Getting started

I’m sure that you’ve seen the commercials about DNA testing and people finding out all sorts of interesting twists about their family. Although it is a dramatization, it does happen. I can guarantee you that if you dig hard enough into your family’s background, you will probably find some skeletons. With the advent of DNA and matching algorithms, people that test find out all sorts of things.

Here’s a positive example. In June of 2016, I was looking for a hobby that I could do while caring for my wife with Alzheimer’s. Since most of genealogy work is done online now, it seemed the perfect fit. My mom had done a bunch of family research back in the 1990s and early 2000s. Heck, our family even had someone make a book about one of our relatives,  George Fisher. That book contained most of the genealogy for my father’s side so I figured I knew most everything already. I was watching a commercial for Ancestry and thought, let’s do this. I ordered kits for my wife and myself. As soon as I did that, I also started an account with Ancestry and started to recreate my family tree.

The first thing I did was add my mom and dad. I noticed this little green leaf thing next to my mom’s name. I clicked on it and I see this –

This was a picture of my mother at 1 year old. The note on the back was written by my grandmother Peggy (Carly Ethyl Clack) to a J.B. & Cleo. I had no idea who they were or who this person was that had this photograph. The note on the back was talking about my mom and asking if they knew if “Harry” was well. Harry was my grandfather (Harry Andrew Austin) and he had disappeared while my grandmother was pregnant. The note was filled with pain and I just had to learn more.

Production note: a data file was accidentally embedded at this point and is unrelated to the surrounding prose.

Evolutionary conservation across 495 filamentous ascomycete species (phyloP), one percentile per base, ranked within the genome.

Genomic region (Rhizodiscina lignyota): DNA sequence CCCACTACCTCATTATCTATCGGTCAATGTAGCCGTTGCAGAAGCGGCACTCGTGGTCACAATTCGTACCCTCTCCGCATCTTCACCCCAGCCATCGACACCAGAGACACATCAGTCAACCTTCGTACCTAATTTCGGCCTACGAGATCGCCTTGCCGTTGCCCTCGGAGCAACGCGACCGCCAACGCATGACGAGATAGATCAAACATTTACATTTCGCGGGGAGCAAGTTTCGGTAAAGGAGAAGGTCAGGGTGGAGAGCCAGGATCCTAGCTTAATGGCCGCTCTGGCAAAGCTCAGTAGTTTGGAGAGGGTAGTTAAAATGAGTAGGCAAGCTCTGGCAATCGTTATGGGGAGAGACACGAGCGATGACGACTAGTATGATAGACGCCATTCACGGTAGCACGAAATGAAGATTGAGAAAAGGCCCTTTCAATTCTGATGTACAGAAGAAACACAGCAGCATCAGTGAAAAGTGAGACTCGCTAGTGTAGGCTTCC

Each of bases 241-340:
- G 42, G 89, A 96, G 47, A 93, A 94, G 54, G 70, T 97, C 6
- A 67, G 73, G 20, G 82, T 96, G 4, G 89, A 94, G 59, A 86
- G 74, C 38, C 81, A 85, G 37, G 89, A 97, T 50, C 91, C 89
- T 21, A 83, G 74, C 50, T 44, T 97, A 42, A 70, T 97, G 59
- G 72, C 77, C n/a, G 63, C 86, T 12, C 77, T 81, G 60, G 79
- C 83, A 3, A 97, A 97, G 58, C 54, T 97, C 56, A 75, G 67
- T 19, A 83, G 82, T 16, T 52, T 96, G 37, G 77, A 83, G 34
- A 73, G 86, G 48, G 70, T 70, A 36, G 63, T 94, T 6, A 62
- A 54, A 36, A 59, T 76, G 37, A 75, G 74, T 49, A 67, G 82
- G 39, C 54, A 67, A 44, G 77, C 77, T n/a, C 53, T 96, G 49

I contacted the person who had posted it and it turns out I have a whole bunch of close family I never knew anything about. My maternal grandfather had a brother James Austin that went by J.B. His son was still alive and he had two adult children. His granddaughter Julie (my 2nd cousin) had scanned that photograph and posted it.

This was a wonderful example of what can happen when you start on this journey. Julie and I have met in person and I’ve talked with her dad numerous times. We’ve grown very close just over the past few months.

Here comes the word of caution. DNA is rigid and unyielding. We may not always get all the answers from DNA we want but generally it doesn’t lie. If you can’t take all the news that comes, both good and bad, then don’t test. You could find out that your parent is not really your parent. You could find out that you’re adopted and were never told. You could find out that members of your family have done things you’d rather not know about. You could find out that you’re the product of rape or incest.

Here’s the bad example. I have a substantial number of DNA matches with people that are mostly African-American. It is clear that a lot of those situations came about due to slavery and my ancestors being slaveholders. It’s not easy to face that truth, but it’s there regardless. The nice thing is that I’ve become friends with a bunch of my cousins as we search for common ancestors and how we became related.

Genealogy and genetics are truth finding exercises. If truth bothers you, I’d suggest matchbook collecting or some other hobby.

You’re still here and reading. I guess I haven’t scared you off…good. My next post, I’ll cover how to get started, how to pick a DNA testing company (if you are going to test) and a neat app that you can download now to give you a sneak peak at what awaits.

Griz

 

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